Fructose (also levulose or laevulose) is a simple reducing sugar (monosaccharide) found in many foods and is one of the three important dietary monosaccharides along with glucose and galactose.

Honey, tree fruits, berries, melons, and some root vegetables, such as beets, sweet potatoes, parsnips, and onions, contain fructose, usually in combination with glucose in the form of sucrose. Fructose is also derived from the digestion of granulated table sugar (sucrose), a disaccharide consisting of glucose and fructose, and high fructose corn syrup (HFCS).

Crystalline fructose and high fructose corn syrup are often mistakenly confused as the same product. The former is simply pure (100%) fructose. The latter is composed of nearly equal amounts of fructose and glucose.

Nutrition and Health

We have one primary appetite-control centre in our brain called the hypothalamus. It reacts to four major appetite hormones. Three of them (insulin, leptin and CCK) tell us when we have had enough to eat and one of them (ghrelin) temporarily inhibits the effect of the other three and tells us that we need to eat. Every piece of food we consume will stimulate the release of one or more of the ‘enough to eat’ hormones once we have had enough to eat.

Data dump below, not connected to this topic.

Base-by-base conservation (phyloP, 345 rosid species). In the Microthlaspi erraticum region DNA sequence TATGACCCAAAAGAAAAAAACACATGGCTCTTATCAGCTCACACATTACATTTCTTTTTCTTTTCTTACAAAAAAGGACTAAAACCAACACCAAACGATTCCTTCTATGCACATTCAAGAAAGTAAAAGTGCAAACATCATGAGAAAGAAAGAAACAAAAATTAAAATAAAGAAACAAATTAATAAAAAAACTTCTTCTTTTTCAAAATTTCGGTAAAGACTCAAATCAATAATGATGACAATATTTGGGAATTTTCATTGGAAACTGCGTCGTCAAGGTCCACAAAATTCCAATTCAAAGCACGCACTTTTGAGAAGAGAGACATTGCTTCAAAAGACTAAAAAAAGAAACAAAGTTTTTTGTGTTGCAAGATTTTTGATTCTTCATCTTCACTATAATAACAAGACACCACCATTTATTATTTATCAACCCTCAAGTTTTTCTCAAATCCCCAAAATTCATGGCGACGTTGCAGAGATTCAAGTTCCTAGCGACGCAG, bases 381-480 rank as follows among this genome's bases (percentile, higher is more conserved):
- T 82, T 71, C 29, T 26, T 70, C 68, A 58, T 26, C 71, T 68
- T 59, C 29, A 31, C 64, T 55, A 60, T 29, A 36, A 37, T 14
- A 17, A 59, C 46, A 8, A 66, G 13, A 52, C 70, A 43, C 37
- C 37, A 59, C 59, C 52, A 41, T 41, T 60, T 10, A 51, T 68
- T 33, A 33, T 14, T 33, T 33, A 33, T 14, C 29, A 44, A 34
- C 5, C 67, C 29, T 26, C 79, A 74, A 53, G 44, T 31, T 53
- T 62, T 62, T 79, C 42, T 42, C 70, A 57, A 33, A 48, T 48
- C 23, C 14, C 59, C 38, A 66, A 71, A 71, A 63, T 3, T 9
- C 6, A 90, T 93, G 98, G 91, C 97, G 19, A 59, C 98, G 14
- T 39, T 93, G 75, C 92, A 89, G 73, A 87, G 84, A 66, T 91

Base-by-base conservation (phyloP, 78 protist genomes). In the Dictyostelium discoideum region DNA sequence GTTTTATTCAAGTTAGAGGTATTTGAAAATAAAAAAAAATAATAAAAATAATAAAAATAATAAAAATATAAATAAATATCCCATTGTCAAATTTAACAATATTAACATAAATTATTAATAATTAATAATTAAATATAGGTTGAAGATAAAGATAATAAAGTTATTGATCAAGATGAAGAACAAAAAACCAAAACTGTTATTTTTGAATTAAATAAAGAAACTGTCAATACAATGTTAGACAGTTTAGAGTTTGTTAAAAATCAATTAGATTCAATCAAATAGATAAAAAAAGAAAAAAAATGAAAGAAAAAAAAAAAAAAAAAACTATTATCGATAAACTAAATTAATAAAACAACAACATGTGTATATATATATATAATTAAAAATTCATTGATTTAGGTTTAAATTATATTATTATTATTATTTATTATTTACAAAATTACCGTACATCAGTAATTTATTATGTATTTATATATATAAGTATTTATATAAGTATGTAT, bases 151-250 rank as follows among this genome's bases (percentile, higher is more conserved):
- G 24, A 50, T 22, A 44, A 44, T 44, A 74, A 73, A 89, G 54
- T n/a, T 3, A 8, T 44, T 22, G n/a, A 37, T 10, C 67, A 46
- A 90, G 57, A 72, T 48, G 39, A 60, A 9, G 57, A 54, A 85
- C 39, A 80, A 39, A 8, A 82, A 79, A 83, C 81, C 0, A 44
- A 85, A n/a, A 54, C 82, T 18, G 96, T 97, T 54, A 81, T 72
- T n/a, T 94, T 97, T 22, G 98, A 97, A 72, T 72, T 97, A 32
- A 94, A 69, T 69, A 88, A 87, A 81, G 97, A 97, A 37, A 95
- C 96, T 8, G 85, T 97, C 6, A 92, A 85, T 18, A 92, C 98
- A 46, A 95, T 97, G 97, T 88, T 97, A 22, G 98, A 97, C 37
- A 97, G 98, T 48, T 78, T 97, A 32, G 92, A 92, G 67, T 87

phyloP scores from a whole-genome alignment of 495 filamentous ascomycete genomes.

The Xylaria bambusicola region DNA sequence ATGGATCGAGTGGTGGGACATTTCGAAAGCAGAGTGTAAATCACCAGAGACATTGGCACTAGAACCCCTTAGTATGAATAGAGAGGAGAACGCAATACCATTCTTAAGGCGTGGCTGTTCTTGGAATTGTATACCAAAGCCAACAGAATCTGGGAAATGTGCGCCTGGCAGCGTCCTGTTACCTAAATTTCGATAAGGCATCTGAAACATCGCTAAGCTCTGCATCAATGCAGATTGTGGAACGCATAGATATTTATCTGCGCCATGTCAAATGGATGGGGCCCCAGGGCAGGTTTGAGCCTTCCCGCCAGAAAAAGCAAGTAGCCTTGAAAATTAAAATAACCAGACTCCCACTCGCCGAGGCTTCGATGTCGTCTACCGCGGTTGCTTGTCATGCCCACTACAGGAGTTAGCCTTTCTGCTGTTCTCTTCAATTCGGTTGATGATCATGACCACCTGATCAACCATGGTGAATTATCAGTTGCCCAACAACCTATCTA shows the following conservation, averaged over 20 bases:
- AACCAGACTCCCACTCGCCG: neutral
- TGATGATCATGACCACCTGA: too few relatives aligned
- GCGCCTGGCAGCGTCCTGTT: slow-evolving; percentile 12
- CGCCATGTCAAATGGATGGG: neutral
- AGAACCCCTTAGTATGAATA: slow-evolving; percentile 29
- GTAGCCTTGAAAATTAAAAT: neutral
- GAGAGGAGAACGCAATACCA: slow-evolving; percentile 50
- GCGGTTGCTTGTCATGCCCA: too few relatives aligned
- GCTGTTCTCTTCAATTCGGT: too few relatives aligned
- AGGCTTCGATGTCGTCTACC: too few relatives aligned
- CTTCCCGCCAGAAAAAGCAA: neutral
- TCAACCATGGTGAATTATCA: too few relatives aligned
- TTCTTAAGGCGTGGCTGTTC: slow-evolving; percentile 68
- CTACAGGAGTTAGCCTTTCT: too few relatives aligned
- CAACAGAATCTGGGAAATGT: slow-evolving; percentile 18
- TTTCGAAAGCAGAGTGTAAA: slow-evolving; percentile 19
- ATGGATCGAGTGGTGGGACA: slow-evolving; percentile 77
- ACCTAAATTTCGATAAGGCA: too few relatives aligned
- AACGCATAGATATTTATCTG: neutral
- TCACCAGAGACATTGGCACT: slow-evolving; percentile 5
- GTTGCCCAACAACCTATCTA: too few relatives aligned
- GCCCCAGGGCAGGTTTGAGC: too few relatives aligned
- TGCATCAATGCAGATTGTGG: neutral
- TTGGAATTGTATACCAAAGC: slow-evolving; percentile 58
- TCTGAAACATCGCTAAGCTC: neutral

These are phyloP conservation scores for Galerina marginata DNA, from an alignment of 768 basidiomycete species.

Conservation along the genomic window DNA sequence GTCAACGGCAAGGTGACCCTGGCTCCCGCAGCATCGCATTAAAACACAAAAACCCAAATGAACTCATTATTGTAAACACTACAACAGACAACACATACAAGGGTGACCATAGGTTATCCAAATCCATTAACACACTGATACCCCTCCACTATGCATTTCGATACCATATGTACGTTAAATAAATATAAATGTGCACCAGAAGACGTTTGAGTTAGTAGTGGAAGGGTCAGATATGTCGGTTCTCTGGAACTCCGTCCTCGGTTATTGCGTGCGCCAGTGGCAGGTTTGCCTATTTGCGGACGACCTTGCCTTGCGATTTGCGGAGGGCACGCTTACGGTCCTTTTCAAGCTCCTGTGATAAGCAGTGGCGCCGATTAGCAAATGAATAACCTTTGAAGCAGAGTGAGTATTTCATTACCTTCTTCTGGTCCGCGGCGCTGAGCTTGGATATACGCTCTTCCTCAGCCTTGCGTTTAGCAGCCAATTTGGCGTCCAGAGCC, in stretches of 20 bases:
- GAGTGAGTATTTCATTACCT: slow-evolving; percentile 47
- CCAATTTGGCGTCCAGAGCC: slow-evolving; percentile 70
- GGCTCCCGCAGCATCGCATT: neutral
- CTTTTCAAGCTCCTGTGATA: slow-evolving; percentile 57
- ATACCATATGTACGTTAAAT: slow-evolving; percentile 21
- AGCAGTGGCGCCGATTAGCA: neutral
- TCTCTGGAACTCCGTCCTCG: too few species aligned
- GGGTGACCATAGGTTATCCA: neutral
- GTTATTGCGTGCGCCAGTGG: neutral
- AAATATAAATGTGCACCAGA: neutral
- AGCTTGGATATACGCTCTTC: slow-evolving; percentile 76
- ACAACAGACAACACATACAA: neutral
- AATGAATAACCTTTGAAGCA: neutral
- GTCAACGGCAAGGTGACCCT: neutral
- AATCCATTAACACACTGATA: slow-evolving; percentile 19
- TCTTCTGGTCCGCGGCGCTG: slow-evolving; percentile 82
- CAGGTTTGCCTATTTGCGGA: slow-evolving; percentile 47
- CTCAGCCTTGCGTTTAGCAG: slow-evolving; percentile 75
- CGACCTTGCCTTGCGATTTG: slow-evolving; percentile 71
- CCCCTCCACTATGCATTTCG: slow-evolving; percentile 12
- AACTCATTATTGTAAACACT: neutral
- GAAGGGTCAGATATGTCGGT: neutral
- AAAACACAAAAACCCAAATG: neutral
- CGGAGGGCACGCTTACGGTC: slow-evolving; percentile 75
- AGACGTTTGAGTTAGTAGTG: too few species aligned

Fructose will not stimulate the release of any of the ‘enough to eat’ hormones. Fructose skips the fat-creation control mechanism in the liver (PFK-1) and is directly converted to fatty acids (and then body fat) without passing through either of our major appetite control gateways (insulin or CCK). Fructose is also invisible to our built-in calorie counter (the hypothalamus).

We can eat as much fructose as we can shove down our throats and never feel full for long. Every gram of the fructose we eat will be directly converted to fat. There is no mystery to the obesity epidemic when you know those simple facts. It is impossible not to get fat on a diet infused with fructose.

In 1870, the only way anyone could eat any significant amount of fructose was either to be the king of England (or a close relative), or to come into the small fortune required to buy sugar (50% fructose) or honey (40% fructose). Alternatively, you could buy a lot of fruit and juice it yourself. Whichever way you cut it, money was required.
There was no cheap or easy way to eat fructose in any kind of quantity. But 130 years later, the average American was eating 33kg of fructose every single year just from sugar, HFCS and fruit juices. And that was before you started counting consumption from honey and syrups (together a further kilo per annum).

Statistics on Australian fructose consumption are harder to come across. We don’t have an equivalent of the US Department of Agriculture fastidiously compiling ‘food disappearance data’. But from the data we do have, our consumption is significantly lower than in the US.

In 1999, every person in Australia ate just under 38kg of sugar. This lower amount seems mostly to be related to the fact that we drink only half as much carbonated soft drink as our American friends. But we are catching up fast. Soft-drink consumption increased by 30 per cent in the 90s alone.